• Full support from the Management team in these training sessions. There is a need to involve the management in the preparation phase, so they are well aware of the training content.

  • The great commitment and effort given by the trainer, when conducting these training, will make the training very fruitful.

Lesson learned

Having a good and well organized workshop or training will bring lots of benefits to the rangers, and will effectively build their capacity in every operation they will conduct at the field in the coming future.

Impacts
  • Management plan for the protected areas in Kiritimati Island was developed and implemented.

  • The biodiversity and seabird species were protected and recovered.

  • The Wildlife officials were well equipped to conduct enforcement, monitoring and eradication activities.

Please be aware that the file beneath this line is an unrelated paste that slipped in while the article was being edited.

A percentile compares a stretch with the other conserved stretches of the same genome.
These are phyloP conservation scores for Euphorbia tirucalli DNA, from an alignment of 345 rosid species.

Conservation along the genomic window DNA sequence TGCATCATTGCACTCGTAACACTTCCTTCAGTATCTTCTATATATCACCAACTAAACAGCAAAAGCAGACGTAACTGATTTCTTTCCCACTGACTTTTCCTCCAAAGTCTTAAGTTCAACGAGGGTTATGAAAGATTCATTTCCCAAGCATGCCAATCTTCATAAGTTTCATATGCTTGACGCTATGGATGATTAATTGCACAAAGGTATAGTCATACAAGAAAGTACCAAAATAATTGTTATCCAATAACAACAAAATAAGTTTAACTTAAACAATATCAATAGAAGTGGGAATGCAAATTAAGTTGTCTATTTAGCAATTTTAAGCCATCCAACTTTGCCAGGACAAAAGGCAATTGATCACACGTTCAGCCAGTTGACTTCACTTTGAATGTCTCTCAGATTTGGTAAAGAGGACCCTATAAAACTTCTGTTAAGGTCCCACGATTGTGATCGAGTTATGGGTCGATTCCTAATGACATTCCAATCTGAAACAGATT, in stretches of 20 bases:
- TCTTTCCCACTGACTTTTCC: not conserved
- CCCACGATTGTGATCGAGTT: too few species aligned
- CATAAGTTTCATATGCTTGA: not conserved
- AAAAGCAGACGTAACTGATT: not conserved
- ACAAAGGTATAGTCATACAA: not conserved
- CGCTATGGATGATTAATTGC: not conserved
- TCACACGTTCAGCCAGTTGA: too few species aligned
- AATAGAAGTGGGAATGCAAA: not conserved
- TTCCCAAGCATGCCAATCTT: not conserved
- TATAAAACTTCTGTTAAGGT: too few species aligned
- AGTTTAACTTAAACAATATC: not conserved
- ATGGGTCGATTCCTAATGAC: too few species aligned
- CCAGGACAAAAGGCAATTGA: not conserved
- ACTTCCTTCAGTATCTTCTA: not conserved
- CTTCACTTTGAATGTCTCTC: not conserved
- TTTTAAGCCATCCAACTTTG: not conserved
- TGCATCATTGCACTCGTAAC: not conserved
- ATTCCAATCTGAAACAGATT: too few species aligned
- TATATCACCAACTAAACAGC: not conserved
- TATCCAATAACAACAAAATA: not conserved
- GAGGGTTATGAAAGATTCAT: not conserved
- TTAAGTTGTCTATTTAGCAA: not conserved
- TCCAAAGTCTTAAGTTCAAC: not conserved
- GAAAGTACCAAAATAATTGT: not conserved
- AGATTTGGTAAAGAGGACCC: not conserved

• The Wildlife officials were well trained on the enforcement procedures, seabirds monitoring, and invasive species eradication.

  • Local communities and other Government agencies were well aware of their roles and responsibilities in the conservation and protection of seabirds’ species.

  • Legislation on conservation and protection of wildlife were well strengthened and updated.

Beneficiaries
  • Local Communities

  • Wildlife rangers

  • Tourism Authority

  • Kiritimati Land Management Division (KLMD)

Sustainable Development Goals
SDG 15 – Life on land
Story